Speaker: Neil Safier, Associate Professor of History, and Director of the John Carter Brown Library, Brown University
This talk explores the confluence, in the last two decades, between a new kind of imperial history that seeks to decenter and render more permeable the contours of individual empires in the early modern world and a similar phenomenon in the history of early modern science, where triumphalist narratives of individual geniuses have given way to a panorama of engagement with the natural world that includes a much more expansive range of actors. Arguing that this multi-polar and multi-actor scenario emerged organically from the concerns of Atlantic history, and also moved beyond them in important ways, the talk will highlight several recent examples from the Iberoamerican world, one of the proving grounds of this new approach merging the history of more permeable imperial and colonial spaces with a broader approach to science in what were formerly considered imperial peripheries.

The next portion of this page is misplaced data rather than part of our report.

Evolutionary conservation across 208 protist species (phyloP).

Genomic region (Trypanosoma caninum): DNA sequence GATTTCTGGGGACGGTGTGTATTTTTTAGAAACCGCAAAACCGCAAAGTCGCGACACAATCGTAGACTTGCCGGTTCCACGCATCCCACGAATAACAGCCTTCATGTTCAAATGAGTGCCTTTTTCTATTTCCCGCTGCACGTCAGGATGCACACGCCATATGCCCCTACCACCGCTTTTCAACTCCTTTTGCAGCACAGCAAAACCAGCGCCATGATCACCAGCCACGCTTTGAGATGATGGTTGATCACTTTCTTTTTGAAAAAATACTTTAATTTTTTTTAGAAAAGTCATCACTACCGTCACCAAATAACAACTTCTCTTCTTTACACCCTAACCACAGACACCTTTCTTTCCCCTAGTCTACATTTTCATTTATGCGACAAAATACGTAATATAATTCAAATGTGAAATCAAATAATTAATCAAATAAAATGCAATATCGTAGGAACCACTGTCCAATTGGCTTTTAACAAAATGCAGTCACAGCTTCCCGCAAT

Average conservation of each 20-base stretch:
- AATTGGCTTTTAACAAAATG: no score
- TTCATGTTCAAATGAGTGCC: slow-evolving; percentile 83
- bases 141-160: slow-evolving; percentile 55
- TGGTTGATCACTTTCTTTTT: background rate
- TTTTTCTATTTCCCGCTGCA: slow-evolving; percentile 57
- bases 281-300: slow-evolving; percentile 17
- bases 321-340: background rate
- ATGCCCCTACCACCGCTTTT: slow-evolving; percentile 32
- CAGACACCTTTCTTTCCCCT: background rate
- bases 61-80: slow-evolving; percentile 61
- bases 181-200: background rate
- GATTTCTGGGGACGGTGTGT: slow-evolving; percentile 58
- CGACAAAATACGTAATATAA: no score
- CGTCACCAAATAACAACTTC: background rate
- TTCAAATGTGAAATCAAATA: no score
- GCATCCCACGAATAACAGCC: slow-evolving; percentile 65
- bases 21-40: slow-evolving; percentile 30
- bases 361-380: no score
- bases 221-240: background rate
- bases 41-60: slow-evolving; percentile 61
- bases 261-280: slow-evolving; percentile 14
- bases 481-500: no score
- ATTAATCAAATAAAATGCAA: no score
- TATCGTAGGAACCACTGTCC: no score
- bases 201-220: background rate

This event is free and open to the public.
This event is part of the New York History of Science Lecture Series.
New York University
Gallatin School of Individualized Study
Columbia University in the City of New York
City University of New York
The New York Academy of Sciences
The New York Academy of Medicine